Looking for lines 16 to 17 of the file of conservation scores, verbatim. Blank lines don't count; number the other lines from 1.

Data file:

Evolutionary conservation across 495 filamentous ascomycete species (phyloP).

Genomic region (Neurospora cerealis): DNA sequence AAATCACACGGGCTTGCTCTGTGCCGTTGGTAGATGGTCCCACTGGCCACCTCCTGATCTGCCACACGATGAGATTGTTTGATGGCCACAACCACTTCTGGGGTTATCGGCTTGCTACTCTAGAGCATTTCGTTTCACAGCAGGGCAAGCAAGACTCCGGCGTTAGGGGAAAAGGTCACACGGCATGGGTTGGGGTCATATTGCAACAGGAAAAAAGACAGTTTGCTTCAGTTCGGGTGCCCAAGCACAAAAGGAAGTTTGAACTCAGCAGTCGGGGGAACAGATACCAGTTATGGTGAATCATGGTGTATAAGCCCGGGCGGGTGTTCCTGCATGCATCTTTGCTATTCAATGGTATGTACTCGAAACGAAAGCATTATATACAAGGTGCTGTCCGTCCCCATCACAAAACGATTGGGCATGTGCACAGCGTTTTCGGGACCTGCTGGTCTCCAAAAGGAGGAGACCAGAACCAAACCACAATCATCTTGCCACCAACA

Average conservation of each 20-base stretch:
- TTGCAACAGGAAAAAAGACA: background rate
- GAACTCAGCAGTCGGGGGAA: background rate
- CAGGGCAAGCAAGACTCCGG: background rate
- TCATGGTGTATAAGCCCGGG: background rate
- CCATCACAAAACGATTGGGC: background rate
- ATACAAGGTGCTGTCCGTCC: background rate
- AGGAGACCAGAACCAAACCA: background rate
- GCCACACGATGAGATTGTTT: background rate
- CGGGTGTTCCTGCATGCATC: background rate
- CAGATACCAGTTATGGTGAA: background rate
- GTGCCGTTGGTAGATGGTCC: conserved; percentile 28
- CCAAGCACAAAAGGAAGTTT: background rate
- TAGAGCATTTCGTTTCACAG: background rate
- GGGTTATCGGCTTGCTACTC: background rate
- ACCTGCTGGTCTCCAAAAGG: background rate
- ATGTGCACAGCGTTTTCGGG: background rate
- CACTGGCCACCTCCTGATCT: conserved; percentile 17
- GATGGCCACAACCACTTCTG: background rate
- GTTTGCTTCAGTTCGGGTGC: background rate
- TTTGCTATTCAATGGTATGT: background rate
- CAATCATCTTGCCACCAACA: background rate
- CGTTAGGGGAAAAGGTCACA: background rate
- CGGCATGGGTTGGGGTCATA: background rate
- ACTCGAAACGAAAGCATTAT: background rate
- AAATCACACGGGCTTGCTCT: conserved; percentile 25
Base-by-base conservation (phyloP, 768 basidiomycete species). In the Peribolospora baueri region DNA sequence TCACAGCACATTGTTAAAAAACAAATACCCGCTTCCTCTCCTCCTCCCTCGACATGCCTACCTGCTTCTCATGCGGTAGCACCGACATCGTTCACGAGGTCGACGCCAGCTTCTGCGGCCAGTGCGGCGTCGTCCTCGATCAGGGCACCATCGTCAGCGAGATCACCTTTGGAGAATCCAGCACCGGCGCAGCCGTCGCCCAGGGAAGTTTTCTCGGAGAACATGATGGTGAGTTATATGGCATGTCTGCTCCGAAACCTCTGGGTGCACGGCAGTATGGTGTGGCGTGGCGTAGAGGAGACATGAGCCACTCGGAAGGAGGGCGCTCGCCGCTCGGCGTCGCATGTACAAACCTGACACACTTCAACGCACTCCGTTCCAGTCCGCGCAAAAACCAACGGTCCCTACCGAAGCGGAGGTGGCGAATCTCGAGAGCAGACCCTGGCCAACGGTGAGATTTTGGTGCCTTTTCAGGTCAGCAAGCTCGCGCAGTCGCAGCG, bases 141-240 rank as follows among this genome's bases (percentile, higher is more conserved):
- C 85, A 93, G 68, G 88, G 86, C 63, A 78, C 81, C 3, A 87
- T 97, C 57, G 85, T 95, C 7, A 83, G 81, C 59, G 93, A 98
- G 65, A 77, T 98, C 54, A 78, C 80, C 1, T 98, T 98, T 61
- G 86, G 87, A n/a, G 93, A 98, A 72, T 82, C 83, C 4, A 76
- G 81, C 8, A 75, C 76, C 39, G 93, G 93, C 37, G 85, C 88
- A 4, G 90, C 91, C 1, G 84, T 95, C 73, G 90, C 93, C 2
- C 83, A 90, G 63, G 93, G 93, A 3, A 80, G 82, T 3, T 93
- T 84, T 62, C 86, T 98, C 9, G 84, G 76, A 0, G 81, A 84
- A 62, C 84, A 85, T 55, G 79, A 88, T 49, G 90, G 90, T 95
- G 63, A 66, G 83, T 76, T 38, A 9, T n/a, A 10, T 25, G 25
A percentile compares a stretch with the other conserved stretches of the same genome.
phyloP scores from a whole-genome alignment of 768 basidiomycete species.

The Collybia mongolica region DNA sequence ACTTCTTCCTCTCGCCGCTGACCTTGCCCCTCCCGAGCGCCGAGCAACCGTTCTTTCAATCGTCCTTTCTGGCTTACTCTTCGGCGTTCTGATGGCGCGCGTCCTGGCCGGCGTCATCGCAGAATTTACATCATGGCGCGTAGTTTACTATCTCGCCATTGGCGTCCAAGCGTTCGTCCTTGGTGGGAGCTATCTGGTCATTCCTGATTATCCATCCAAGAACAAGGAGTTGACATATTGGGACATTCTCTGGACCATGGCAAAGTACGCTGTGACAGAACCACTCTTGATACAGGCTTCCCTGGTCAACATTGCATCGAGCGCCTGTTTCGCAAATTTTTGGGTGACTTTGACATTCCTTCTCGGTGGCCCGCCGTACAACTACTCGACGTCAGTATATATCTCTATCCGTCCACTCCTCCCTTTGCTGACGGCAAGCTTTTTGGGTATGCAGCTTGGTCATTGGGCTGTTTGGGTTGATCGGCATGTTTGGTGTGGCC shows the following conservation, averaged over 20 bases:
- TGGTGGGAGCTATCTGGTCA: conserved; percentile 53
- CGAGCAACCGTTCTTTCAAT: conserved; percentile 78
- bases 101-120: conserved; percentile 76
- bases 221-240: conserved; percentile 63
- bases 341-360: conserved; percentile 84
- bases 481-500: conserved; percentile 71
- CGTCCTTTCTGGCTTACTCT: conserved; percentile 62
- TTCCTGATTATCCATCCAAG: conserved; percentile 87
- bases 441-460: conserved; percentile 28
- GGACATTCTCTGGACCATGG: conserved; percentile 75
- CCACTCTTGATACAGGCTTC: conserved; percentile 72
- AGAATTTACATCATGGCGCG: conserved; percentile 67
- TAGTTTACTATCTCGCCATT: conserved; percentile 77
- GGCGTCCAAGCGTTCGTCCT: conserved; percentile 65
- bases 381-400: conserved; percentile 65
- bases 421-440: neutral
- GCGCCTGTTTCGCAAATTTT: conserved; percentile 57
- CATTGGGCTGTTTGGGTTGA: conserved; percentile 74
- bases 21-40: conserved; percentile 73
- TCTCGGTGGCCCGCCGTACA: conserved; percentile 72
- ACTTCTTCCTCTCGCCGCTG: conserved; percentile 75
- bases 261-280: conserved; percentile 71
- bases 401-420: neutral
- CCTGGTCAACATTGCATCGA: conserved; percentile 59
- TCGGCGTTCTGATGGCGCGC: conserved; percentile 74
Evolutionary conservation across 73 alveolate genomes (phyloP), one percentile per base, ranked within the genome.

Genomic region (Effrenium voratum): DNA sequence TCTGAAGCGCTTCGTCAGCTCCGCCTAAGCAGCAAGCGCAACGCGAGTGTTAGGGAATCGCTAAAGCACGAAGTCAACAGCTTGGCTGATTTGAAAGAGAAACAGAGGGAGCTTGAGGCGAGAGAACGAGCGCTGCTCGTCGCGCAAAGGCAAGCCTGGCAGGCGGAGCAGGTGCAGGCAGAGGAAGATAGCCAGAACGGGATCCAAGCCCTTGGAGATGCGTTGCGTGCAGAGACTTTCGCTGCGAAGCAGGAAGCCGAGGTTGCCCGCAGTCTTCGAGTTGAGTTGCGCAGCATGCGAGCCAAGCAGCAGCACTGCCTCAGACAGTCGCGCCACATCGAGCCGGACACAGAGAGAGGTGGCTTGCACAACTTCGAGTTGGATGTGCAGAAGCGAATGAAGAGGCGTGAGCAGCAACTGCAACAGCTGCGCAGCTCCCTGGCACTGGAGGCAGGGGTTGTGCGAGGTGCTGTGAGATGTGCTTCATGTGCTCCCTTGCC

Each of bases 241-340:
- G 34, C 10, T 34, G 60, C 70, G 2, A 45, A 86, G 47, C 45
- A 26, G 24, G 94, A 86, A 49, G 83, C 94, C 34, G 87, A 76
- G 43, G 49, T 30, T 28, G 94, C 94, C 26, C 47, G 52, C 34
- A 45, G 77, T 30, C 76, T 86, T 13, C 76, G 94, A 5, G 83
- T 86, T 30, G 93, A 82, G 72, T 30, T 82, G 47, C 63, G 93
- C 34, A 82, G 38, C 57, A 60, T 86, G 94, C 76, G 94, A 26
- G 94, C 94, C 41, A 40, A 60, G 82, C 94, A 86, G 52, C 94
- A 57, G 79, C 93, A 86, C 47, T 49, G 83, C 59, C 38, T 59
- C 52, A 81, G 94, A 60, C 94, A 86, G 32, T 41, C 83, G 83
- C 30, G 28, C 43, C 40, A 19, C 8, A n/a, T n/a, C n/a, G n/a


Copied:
- TAGAGCATTTCGTTTCACAG: background rate
- GGGTTATCGGCTTGCTACTC: background rate